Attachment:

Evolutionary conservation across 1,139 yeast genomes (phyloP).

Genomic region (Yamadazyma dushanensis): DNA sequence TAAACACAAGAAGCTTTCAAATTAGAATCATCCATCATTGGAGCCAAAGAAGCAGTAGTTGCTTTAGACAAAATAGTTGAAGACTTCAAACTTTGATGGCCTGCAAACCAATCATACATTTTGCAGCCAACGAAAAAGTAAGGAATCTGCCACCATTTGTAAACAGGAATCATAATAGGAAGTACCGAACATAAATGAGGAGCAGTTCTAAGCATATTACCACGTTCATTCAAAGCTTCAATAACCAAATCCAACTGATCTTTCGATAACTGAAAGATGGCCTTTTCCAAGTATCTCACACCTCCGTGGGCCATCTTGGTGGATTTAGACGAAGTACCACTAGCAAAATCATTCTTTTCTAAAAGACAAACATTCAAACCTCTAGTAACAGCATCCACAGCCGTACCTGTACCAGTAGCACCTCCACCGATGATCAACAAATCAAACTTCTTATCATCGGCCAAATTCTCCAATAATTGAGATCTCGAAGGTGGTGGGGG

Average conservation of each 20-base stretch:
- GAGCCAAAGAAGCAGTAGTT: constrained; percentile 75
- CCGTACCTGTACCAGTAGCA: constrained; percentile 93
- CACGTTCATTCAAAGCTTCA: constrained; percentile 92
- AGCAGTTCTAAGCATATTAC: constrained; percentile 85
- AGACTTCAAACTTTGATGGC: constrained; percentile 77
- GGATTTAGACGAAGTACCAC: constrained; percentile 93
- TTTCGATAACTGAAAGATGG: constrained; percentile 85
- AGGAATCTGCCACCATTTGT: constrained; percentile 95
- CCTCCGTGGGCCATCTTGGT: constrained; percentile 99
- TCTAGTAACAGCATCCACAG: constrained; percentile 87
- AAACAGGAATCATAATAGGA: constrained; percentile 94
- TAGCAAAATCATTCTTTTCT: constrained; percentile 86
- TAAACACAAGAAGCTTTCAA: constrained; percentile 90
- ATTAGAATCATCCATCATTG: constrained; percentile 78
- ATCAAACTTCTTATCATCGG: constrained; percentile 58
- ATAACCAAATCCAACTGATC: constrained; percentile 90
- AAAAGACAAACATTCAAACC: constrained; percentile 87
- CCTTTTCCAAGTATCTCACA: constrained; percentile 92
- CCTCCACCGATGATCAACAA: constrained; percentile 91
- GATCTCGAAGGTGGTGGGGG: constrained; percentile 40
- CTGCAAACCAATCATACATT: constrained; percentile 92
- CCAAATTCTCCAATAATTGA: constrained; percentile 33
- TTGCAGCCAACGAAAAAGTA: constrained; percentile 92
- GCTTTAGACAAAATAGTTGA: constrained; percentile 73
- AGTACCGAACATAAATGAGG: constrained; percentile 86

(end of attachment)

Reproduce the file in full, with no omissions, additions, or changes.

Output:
Evolutionary conservation across 1,139 yeast genomes (phyloP).

Genomic region (Yamadazyma dushanensis): DNA sequence TAAACACAAGAAGCTTTCAAATTAGAATCATCCATCATTGGAGCCAAAGAAGCAGTAGTTGCTTTAGACAAAATAGTTGAAGACTTCAAACTTTGATGGCCTGCAAACCAATCATACATTTTGCAGCCAACGAAAAAGTAAGGAATCTGCCACCATTTGTAAACAGGAATCATAATAGGAAGTACCGAACATAAATGAGGAGCAGTTCTAAGCATATTACCACGTTCATTCAAAGCTTCAATAACCAAATCCAACTGATCTTTCGATAACTGAAAGATGGCCTTTTCCAAGTATCTCACACCTCCGTGGGCCATCTTGGTGGATTTAGACGAAGTACCACTAGCAAAATCATTCTTTTCTAAAAGACAAACATTCAAACCTCTAGTAACAGCATCCACAGCCGTACCTGTACCAGTAGCACCTCCACCGATGATCAACAAATCAAACTTCTTATCATCGGCCAAATTCTCCAATAATTGAGATCTCGAAGGTGGTGGGGG

Average conservation of each 20-base stretch:
- GAGCCAAAGAAGCAGTAGTT: constrained; percentile 75
- CCGTACCTGTACCAGTAGCA: constrained; percentile 93
- CACGTTCATTCAAAGCTTCA: constrained; percentile 92
- AGCAGTTCTAAGCATATTAC: constrained; percentile 85
- AGACTTCAAACTTTGATGGC: constrained; percentile 77
- GGATTTAGACGAAGTACCAC: constrained; percentile 93
- TTTCGATAACTGAAAGATGG: constrained; percentile 85
- AGGAATCTGCCACCATTTGT: constrained; percentile 95
- CCTCCGTGGGCCATCTTGGT: constrained; percentile 99
- TCTAGTAACAGCATCCACAG: constrained; percentile 87
- AAACAGGAATCATAATAGGA: constrained; percentile 94
- TAGCAAAATCATTCTTTTCT: constrained; percentile 86
- TAAACACAAGAAGCTTTCAA: constrained; percentile 90
- ATTAGAATCATCCATCATTG: constrained; percentile 78
- ATCAAACTTCTTATCATCGG: constrained; percentile 58
- ATAACCAAATCCAACTGATC: constrained; percentile 90
- AAAAGACAAACATTCAAACC: constrained; percentile 87
- CCTTTTCCAAGTATCTCACA: constrained; percentile 92
- CCTCCACCGATGATCAACAA: constrained; percentile 91
- GATCTCGAAGGTGGTGGGGG: constrained; percentile 40
- CTGCAAACCAATCATACATT: constrained; percentile 92
- CCAAATTCTCCAATAATTGA: constrained; percentile 33
- TTGCAGCCAACGAAAAAGTA: constrained; percentile 92
- GCTTTAGACAAAATAGTTGA: constrained; percentile 73
- AGTACCGAACATAAATGAGG: constrained; percentile 86